Sax Rohmer’s The Golden Scorpion was first printed in its entirety in The Illustrated London News Christmas Number in December 1918. It was published in book form in the UK the following year by Methuen and in the US in 1920 by McBride & Nast. Rohmer divided the novel into four sections. This week, we shall examine the third part of the book, “At the House of Ah-Fang-Fu” which comprises eight chapters.
The story picks up at Scotland Yard where Gaston Max, Inspector Dunbar, and Dr. Keppel Stuart have gathered in the Assistant Commissioner’s office. Max suggests that the veiled figure known as the Scorpion that Dr. Stuart glimpsed in China five years earlier is likely the same criminal known as the Scorpion currently operating out of Limehouse. The Frenchman also believes that Mademoiselle Dorian, aka Zara el-Khala, aka Miska, is likewise an essential key to unravelling the mystery.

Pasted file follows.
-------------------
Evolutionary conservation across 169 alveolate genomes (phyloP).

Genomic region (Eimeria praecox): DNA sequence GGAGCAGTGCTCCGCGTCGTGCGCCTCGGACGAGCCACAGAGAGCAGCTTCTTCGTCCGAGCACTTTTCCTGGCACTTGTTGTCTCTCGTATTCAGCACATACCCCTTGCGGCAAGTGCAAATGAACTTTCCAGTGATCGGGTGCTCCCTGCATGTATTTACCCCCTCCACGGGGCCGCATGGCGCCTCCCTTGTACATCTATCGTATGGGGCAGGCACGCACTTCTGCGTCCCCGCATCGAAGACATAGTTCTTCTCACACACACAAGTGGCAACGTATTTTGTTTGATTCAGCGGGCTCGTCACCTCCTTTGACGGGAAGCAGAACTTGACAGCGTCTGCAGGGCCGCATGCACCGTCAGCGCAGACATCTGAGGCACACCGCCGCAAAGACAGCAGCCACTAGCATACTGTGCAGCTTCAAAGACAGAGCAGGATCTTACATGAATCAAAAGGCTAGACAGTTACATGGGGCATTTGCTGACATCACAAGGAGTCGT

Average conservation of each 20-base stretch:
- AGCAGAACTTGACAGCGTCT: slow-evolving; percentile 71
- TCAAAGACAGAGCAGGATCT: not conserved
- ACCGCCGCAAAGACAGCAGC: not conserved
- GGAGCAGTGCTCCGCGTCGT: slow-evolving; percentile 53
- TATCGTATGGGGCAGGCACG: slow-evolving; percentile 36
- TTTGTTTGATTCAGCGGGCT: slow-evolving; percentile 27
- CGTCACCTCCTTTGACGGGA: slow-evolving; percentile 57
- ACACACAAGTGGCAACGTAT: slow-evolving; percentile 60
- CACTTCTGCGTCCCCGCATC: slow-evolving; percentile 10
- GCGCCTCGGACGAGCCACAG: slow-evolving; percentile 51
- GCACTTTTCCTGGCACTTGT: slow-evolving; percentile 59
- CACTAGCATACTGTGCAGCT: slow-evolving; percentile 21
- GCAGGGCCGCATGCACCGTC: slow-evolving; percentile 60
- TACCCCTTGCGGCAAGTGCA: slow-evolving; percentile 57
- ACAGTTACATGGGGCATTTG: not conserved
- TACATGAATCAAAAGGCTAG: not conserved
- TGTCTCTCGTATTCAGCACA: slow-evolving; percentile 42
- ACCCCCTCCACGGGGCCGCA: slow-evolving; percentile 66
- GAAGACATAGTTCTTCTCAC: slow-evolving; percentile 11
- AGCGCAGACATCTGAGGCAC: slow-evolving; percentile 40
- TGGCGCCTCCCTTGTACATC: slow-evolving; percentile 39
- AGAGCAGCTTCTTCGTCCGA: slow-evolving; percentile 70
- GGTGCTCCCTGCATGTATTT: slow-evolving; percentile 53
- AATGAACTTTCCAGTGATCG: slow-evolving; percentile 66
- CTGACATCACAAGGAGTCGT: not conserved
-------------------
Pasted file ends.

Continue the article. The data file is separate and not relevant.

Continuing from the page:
Max suggests a connection exists between Mr. King (from Rohmer’s 1915 novel, The Yellow Claw) and the Scorpion. Specifically, the Frenchman theorizes that the two criminals belong to the same Chinese or Tibetan organization whose tentacles have seemingly enveloped the globe. Having named the secret criminal society in the third and, at the time, final Fu Manchu thriller, The Hand of Fu Manchu published the previous year; Rohmer now desired to link his two Gaston Max Limehouse mysteries to the earlier series’ continuity. This is an interesting change of direction as Rohmer had originally taken great pains to separate the more realistic Yellow Claw from the outlandish mayhem of his Fu Manchu thrillers. This reversal not only signalled the fact that he wasn’t entirely ready to be done with the character, but was seeking creative ways of continuing the series without resorting to a purely formulaic approach.